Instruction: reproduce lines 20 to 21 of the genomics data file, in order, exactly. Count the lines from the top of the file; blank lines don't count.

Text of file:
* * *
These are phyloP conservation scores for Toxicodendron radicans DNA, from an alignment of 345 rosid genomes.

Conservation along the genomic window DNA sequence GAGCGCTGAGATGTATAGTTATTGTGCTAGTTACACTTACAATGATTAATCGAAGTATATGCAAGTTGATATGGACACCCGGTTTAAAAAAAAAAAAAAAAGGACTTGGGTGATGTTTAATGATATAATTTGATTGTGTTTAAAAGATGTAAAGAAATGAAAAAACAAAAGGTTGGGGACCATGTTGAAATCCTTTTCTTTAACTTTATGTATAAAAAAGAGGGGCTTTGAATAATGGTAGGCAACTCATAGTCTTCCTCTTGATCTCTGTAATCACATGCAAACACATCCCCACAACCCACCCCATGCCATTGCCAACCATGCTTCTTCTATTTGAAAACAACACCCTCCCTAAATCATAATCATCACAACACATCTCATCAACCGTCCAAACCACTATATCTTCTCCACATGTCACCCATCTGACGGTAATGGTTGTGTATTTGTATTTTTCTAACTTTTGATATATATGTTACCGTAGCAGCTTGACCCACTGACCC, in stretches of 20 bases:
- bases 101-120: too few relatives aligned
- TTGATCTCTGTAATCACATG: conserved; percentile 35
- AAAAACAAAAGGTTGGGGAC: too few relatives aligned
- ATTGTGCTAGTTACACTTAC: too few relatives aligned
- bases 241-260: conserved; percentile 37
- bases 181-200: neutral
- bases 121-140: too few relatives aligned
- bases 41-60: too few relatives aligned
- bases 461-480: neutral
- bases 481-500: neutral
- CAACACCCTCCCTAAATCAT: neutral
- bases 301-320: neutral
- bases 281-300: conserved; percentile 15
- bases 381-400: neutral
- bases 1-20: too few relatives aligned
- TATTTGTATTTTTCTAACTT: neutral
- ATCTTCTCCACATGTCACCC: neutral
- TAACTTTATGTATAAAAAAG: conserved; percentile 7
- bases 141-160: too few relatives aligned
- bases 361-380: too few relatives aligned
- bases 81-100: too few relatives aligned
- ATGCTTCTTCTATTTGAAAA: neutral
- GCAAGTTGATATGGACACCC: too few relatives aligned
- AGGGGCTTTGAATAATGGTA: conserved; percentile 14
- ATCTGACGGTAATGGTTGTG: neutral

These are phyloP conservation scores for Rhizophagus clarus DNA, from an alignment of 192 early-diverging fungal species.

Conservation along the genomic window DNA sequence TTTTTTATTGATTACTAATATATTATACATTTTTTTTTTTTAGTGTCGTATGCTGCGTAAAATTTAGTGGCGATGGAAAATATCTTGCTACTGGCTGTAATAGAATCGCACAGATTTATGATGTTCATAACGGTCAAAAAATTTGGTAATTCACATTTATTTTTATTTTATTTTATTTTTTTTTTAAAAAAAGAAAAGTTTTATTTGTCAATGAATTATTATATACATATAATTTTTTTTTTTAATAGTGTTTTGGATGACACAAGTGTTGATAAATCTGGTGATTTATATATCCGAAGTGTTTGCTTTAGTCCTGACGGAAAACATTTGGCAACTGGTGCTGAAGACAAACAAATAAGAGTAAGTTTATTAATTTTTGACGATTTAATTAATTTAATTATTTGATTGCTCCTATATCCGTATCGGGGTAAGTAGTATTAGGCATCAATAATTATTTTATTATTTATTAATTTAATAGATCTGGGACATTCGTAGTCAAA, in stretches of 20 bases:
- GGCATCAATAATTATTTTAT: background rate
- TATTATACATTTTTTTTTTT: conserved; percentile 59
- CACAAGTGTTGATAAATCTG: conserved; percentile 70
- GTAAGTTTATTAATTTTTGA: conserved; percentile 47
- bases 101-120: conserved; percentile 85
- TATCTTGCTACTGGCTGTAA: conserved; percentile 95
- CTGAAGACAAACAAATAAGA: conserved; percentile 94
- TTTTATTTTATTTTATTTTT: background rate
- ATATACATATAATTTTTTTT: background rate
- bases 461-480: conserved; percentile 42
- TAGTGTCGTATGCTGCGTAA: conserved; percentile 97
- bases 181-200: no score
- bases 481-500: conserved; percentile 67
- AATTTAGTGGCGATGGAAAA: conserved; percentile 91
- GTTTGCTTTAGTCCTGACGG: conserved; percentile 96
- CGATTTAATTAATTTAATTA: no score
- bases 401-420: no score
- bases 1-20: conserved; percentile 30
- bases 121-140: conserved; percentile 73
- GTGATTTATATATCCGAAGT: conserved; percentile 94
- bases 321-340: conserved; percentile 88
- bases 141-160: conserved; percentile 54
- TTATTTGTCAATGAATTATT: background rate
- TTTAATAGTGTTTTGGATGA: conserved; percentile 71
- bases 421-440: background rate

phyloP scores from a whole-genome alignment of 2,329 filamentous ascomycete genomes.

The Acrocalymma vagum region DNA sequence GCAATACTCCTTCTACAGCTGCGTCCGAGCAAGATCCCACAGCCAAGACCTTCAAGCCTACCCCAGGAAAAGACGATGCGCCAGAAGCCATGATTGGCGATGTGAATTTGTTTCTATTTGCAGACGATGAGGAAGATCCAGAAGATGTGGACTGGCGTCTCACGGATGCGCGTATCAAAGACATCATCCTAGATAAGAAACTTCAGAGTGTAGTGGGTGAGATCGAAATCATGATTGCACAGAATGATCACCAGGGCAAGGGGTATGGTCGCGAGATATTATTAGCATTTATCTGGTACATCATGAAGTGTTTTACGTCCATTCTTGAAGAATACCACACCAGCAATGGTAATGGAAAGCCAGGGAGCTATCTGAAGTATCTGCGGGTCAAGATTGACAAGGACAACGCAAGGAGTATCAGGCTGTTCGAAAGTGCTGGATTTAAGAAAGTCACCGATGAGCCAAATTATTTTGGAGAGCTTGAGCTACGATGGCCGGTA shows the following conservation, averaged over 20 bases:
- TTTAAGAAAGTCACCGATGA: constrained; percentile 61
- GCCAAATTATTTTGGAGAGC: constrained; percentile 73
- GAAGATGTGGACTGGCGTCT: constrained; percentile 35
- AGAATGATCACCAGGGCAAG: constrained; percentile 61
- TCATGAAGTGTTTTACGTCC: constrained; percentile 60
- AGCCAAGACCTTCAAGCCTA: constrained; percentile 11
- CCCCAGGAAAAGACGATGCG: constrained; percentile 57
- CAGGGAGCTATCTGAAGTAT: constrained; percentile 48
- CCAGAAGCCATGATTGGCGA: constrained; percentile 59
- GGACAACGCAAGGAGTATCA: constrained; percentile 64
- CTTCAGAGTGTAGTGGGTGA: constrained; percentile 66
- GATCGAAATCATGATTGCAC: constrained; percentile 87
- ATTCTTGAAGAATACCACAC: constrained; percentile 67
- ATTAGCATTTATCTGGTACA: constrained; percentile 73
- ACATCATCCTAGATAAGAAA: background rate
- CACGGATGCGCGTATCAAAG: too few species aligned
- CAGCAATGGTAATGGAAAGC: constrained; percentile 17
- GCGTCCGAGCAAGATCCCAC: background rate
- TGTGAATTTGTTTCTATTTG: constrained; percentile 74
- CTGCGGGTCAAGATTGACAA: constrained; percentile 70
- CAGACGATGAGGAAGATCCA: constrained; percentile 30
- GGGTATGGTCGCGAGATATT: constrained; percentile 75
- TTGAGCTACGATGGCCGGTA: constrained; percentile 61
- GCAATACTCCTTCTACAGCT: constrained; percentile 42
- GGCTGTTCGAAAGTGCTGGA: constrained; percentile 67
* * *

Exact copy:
- TAACTTTATGTATAAAAAAG: conserved; percentile 7
- bases 141-160: too few relatives aligned